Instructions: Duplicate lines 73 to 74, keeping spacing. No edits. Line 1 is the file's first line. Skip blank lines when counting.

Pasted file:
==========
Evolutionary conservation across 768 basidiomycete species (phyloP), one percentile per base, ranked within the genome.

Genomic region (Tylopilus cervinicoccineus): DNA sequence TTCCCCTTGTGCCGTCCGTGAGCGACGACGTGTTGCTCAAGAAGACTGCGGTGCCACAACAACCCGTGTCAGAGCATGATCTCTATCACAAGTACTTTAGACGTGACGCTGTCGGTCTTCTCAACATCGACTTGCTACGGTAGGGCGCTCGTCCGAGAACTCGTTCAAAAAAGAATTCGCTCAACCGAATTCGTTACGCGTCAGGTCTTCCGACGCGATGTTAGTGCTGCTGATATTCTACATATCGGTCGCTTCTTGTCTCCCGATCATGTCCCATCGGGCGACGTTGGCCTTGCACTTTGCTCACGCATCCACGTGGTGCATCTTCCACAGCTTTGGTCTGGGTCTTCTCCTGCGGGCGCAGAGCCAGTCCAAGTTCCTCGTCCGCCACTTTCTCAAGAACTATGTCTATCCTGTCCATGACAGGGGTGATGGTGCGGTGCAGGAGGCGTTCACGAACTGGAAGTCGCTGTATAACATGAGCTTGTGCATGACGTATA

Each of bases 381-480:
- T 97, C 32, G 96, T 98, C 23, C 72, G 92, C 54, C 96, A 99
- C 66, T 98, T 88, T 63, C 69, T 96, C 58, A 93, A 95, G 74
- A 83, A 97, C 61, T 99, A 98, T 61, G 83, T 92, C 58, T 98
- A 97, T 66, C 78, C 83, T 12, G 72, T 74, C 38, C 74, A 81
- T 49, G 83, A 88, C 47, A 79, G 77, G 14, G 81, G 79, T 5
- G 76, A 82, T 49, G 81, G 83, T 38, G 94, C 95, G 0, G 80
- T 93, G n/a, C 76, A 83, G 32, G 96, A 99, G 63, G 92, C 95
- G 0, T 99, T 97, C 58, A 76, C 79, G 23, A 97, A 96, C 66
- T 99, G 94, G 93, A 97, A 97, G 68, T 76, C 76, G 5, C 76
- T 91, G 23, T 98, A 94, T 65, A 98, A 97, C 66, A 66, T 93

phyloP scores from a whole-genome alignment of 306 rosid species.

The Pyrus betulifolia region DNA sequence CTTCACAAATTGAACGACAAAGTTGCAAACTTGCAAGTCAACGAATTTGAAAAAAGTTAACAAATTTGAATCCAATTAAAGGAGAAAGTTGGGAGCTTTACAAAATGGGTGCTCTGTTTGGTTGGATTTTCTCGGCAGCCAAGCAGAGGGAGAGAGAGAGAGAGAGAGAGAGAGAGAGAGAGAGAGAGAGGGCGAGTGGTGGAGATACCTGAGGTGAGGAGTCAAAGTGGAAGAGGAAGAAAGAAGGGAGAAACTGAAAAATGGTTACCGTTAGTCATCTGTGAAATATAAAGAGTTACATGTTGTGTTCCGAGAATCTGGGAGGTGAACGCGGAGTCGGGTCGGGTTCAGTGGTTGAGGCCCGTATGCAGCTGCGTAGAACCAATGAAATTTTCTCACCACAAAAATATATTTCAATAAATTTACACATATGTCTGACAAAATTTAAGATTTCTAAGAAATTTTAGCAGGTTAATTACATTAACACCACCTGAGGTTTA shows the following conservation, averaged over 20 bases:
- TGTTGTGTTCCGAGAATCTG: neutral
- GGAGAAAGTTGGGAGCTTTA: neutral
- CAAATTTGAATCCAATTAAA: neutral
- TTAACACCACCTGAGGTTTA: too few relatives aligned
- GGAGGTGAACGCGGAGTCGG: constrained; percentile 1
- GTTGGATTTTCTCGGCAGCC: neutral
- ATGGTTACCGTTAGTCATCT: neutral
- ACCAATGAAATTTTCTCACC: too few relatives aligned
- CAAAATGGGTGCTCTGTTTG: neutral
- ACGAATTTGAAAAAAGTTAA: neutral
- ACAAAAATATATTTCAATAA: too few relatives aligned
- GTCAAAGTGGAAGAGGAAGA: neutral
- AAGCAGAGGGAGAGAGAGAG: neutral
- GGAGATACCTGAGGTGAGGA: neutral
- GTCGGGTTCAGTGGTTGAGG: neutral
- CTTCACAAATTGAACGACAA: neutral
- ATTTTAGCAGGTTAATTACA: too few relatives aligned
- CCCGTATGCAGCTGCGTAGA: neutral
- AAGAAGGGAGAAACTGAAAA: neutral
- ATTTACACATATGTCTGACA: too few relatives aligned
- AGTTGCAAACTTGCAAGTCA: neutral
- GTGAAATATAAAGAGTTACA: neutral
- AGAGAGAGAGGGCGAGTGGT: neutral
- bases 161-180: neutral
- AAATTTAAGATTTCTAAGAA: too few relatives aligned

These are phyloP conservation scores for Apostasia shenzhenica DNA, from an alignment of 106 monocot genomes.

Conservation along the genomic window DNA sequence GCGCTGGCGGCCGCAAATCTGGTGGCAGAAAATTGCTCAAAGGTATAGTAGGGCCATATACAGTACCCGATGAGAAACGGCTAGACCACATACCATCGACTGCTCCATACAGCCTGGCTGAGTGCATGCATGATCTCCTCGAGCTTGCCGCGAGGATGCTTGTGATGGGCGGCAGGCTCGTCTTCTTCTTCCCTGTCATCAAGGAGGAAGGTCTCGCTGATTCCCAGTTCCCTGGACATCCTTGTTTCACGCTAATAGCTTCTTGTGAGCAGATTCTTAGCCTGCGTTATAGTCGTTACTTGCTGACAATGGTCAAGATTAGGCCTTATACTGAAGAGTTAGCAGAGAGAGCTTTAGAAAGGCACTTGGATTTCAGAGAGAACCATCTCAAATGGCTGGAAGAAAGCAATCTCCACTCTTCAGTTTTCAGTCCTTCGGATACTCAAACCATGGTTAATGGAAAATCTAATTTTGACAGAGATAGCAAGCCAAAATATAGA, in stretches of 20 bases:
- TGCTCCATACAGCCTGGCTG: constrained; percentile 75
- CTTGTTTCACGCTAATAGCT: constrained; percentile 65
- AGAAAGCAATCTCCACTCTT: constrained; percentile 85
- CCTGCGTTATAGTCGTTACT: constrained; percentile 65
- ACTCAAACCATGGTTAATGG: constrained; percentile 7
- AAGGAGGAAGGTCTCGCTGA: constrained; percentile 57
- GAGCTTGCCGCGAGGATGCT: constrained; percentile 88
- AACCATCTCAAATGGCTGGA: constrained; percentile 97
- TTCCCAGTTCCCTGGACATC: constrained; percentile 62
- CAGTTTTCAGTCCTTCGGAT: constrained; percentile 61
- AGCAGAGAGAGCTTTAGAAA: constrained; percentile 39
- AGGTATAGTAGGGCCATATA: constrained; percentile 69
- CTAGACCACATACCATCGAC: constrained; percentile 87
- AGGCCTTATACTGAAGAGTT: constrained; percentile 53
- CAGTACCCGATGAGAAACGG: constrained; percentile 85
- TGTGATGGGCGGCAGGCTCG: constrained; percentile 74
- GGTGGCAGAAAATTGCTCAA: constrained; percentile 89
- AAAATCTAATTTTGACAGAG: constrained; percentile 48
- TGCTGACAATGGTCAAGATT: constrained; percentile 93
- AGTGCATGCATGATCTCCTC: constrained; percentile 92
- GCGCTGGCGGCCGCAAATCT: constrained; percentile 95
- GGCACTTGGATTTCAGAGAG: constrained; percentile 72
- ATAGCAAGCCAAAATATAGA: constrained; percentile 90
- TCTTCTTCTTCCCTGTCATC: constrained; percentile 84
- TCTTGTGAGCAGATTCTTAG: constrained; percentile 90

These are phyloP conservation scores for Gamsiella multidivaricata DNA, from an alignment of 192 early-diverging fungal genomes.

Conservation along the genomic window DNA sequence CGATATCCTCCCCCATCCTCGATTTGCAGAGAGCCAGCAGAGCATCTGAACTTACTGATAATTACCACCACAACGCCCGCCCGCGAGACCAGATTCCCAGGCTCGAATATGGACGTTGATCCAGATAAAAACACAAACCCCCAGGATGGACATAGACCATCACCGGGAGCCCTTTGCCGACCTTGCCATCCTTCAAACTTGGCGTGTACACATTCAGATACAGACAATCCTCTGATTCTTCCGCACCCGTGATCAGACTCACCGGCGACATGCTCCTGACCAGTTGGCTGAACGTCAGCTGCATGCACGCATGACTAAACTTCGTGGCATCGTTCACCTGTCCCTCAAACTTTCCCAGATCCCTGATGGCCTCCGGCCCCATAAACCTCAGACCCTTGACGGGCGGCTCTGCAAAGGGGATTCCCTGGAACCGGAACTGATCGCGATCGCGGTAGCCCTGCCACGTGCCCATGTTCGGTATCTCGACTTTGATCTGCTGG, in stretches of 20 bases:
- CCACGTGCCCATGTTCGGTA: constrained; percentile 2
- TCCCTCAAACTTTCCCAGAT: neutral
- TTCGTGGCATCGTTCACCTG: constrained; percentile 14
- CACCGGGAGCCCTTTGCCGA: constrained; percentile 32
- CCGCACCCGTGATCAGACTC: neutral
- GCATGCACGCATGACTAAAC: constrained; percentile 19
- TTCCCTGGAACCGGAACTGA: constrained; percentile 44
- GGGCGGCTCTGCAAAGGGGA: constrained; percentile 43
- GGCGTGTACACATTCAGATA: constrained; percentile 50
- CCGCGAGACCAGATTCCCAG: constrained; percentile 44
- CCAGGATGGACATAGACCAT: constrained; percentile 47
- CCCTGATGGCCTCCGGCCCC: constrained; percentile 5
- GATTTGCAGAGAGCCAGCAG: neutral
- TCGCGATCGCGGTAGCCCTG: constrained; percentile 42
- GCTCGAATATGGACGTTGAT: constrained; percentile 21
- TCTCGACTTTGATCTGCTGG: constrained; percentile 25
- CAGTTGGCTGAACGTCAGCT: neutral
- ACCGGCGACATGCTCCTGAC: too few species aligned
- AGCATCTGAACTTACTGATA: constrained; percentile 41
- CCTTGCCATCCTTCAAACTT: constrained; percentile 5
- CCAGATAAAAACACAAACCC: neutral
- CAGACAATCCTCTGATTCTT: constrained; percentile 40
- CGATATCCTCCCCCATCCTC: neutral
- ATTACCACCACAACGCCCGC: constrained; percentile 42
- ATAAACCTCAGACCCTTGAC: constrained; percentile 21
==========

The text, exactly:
- CACCGGGAGCCCTTTGCCGA: constrained; percentile 32
- CCGCACCCGTGATCAGACTC: neutral